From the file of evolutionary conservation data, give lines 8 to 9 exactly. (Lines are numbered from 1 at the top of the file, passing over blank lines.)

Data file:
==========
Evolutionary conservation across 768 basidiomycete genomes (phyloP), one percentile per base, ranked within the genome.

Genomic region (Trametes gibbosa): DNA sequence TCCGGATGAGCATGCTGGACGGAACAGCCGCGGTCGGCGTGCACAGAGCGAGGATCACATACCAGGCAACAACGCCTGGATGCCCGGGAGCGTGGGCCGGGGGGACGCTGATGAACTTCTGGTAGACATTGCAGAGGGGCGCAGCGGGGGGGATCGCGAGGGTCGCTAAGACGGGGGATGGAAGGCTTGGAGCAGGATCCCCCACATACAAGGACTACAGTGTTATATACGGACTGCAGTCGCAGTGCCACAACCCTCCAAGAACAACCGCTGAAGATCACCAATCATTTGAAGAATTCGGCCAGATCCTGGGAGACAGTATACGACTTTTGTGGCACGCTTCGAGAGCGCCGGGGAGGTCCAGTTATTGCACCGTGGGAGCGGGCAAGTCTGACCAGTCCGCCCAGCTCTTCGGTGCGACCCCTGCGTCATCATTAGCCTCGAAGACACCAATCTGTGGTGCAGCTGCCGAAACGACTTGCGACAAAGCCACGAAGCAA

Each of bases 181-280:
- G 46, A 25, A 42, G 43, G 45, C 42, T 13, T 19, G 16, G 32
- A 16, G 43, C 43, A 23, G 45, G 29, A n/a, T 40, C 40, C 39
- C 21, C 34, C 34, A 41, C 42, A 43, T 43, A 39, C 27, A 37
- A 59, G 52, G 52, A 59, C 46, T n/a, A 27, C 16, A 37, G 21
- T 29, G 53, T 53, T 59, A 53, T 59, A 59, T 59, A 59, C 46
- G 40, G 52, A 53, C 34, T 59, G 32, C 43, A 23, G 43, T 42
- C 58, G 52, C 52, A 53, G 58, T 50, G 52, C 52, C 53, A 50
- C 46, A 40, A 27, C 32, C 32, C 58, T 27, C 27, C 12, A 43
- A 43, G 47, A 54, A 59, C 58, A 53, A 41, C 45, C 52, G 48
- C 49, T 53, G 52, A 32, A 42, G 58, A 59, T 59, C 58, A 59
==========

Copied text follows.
- T 29, G 53, T 53, T 59, A 53, T 59, A 59, T 59, A 59, C 46
- G 40, G 52, A 53, C 34, T 59, G 32, C 43, A 23, G 43, T 42